Power plant pollution

A new report claims that electric power plants are the number one toxic air polluter in North America, accounting for almost half of all industrial air emissions.

Electric power plants are the number one toxic air polluter in North America, accounting for almost half of all industrial air emissions in 2001, says a new report by the Commission for Environmental Cooperation (CEC).

The findings are part of Taking Stock 2001, the trinational organisation’s annual report on chemical pollution from industrial facilities. The report compares data submitted to the Canadian and United States federal governments by 21,254 facilities, which monitor their releases of toxic chemicals, including carcinogens and neurotoxicants to the air, land and water.

According to the data, 46 of the top 50 air polluters in North America were power plants. The sector generated 45 percent of the 755,502 tonnes of toxic air releases in 2001, with hydrochloric and sulphuric acids being the chemicals most commonly released from the burning of coal and oil. Power plants also accounted for 64 percent (43,384 kg) of all mercury air emissions, mainly from coal combustion.

Overall in North America, air releases decreased by 18 percent from 1998 to 2001. However, air releases, including smokestack emissions, continued to account for almost two-thirds of the chemicals released by companies on-site. For electric power plants, the decrease in toxic air releases was half the rate of other sectors over the same time period.

“We’re still pumping more chemicals into the air than all other methods of release combined. We’ve shown that it’s possible to reduce pollution, but cleaner air requires industry, government and the public to work together for cleaner fuels, conservation and more renewable energy,” says William Kennedy, executive director of the CEC.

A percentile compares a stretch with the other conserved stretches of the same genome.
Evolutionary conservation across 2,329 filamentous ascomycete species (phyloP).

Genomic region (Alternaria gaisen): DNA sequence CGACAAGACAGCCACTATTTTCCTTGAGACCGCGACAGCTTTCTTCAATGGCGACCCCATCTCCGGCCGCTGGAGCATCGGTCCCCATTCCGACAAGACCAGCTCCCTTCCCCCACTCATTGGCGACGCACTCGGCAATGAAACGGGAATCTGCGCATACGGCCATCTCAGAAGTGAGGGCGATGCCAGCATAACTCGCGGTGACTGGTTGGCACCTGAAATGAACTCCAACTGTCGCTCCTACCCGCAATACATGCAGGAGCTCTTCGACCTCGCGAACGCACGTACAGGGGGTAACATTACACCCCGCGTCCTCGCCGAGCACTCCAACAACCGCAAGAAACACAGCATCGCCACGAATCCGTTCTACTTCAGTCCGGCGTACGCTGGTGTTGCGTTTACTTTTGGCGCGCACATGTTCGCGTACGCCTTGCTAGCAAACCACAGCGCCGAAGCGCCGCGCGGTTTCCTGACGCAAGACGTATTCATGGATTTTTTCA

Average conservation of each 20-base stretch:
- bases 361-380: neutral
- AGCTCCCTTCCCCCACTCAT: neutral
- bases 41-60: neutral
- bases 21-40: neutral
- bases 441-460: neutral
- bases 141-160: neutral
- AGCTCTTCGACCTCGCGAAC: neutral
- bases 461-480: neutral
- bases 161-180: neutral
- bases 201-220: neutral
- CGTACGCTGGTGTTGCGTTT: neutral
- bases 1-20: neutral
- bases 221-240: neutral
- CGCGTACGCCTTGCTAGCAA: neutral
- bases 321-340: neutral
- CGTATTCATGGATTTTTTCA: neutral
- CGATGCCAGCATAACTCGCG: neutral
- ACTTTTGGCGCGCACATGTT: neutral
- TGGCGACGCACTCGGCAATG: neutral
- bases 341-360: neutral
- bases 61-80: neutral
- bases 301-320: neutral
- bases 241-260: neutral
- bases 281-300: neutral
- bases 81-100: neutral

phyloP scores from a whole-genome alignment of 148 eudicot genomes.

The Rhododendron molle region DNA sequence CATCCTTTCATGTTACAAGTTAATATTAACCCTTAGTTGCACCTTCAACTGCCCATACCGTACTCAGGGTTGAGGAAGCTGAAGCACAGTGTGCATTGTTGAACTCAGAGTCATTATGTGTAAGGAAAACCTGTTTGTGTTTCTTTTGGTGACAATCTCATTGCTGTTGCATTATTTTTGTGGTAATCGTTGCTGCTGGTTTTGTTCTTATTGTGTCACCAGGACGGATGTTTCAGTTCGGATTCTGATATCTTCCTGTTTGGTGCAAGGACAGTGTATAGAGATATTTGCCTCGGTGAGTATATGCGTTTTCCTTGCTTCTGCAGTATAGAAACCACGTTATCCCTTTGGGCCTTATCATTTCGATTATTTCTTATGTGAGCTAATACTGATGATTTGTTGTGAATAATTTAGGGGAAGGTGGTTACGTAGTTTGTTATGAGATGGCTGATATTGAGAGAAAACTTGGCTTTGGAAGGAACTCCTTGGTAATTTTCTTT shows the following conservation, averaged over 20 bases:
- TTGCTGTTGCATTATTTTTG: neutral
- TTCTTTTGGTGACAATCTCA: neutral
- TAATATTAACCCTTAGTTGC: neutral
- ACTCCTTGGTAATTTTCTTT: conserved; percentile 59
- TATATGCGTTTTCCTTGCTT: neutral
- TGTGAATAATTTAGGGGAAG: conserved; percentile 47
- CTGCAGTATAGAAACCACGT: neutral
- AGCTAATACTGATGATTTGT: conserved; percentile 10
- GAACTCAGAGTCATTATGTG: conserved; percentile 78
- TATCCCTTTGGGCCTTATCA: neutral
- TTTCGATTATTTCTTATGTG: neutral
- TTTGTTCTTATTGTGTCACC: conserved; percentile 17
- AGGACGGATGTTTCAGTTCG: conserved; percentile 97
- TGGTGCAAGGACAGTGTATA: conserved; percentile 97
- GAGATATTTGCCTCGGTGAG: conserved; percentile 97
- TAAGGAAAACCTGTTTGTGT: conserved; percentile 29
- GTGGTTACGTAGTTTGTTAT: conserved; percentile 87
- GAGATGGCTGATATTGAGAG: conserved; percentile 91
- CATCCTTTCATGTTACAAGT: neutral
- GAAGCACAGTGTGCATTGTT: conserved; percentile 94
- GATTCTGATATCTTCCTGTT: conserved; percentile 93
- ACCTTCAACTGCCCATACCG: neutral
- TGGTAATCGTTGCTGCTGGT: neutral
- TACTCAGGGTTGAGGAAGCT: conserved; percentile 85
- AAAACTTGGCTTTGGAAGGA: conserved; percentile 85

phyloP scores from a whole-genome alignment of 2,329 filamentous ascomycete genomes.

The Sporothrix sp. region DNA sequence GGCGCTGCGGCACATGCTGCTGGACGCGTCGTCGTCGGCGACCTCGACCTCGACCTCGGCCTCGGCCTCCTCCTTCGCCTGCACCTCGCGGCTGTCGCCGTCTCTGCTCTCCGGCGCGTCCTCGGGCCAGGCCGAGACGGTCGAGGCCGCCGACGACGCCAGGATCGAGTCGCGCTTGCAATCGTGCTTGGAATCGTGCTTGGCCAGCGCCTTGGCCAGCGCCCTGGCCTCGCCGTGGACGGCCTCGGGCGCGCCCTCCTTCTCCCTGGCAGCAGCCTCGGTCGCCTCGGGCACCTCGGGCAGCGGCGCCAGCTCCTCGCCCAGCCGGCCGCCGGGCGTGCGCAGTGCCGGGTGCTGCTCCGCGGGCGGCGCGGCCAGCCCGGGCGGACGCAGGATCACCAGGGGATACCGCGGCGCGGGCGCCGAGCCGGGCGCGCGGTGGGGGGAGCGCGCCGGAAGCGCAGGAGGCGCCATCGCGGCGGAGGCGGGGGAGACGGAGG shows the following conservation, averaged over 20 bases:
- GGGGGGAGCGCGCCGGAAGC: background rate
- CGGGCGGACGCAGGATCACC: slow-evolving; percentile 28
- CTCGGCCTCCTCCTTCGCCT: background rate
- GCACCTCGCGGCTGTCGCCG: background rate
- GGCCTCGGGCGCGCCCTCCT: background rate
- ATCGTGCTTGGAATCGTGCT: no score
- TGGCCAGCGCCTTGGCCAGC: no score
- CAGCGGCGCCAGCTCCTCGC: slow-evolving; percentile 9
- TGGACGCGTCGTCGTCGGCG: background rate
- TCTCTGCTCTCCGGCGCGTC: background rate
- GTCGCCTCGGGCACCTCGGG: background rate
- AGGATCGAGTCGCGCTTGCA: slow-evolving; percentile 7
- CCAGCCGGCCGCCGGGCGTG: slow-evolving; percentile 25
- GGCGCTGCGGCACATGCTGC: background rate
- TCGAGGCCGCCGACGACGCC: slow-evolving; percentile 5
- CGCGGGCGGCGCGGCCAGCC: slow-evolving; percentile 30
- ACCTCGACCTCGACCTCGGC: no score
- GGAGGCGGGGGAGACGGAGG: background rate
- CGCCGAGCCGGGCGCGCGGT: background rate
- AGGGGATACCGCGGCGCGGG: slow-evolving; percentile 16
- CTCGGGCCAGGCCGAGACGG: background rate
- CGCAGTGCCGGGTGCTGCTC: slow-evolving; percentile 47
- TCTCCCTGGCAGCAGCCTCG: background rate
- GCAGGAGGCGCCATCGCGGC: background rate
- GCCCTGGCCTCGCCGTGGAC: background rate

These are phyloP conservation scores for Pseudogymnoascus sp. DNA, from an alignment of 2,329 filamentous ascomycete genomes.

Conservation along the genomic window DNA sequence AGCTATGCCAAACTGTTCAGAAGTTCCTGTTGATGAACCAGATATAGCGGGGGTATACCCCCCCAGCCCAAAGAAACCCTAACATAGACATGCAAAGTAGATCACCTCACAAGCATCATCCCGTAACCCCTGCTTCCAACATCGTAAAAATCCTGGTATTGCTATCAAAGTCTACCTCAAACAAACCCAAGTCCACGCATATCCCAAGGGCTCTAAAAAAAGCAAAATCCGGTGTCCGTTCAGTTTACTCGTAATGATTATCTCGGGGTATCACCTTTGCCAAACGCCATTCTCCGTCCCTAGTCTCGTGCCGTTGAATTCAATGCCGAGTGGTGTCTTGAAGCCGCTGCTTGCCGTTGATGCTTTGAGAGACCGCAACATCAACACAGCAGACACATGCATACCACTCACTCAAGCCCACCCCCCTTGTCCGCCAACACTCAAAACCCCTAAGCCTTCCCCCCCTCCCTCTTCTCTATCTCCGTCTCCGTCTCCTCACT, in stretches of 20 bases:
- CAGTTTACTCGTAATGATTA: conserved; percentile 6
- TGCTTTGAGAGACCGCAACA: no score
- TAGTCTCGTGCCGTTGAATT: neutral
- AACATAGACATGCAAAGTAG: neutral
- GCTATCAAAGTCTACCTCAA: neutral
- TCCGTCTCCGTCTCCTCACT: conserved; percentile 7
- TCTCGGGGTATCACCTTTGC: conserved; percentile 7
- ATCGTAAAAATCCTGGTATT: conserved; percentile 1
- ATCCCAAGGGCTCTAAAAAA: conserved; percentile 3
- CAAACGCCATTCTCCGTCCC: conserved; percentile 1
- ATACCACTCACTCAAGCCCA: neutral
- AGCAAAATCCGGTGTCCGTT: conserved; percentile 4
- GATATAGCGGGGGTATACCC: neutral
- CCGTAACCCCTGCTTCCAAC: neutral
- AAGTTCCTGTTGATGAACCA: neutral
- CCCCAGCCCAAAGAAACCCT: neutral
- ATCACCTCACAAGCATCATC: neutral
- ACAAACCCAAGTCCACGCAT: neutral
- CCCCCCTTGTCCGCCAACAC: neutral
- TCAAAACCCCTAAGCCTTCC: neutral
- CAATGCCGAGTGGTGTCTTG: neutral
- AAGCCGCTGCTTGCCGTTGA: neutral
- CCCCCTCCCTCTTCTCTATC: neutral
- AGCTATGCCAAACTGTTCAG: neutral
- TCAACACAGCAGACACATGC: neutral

Taking Stock’s analysis of the 204 chemicals common to both the Canadian and US reporting systems revealed that 1.4 million tonnes of chemicals were released into the environment in North America in 2001. Another 1.5 million tonnes were transferred to recycling, energy recovery and treatment facilities.

In the United States, three coal-fired power plants reported the largest toxic air releases in 2001: CP&L Roxboro Steam Electric Plant in Semora, North Carolina, Reliant Energy’s Keystone Power Plant in Shelocta, Pennsylvania, and Georgia Power Bowen Steam Electric Generating Plant in Cartersville, Georgia. These three plants each reported more than 7,400 tonnes of toxic air releases and were responsible for over seven percent of the total toxic air releases in the US. Reliant also recorded the largest on-site air emissions of mercury (819 kg) of any power plant in Taking Stock..

In Canada, a single facility is responsible for eight percent of all toxic air emissions: Ontario Power Generation’s Nanticoke Generation Station. The coal power plant was also responsible for the second largest on-site air releases of mercury (226 kg) by a Canadian electrical facility, following Alberta’s TransAlta Corporation’s Sundance Thermal Generating Plant at 270 kg.

Taking Stock 2001 is the eighth report of the series to compare industrial pollution sources in North America. The report is intended to help identify opportunities for pollution reduction, and is based upon the pollution inventories of the United States and Canada. Mexico does not yet require reporting, but is expected to announce a mandatory and publicly accessible pollutant release and transfer registry (PRTR) in the near future.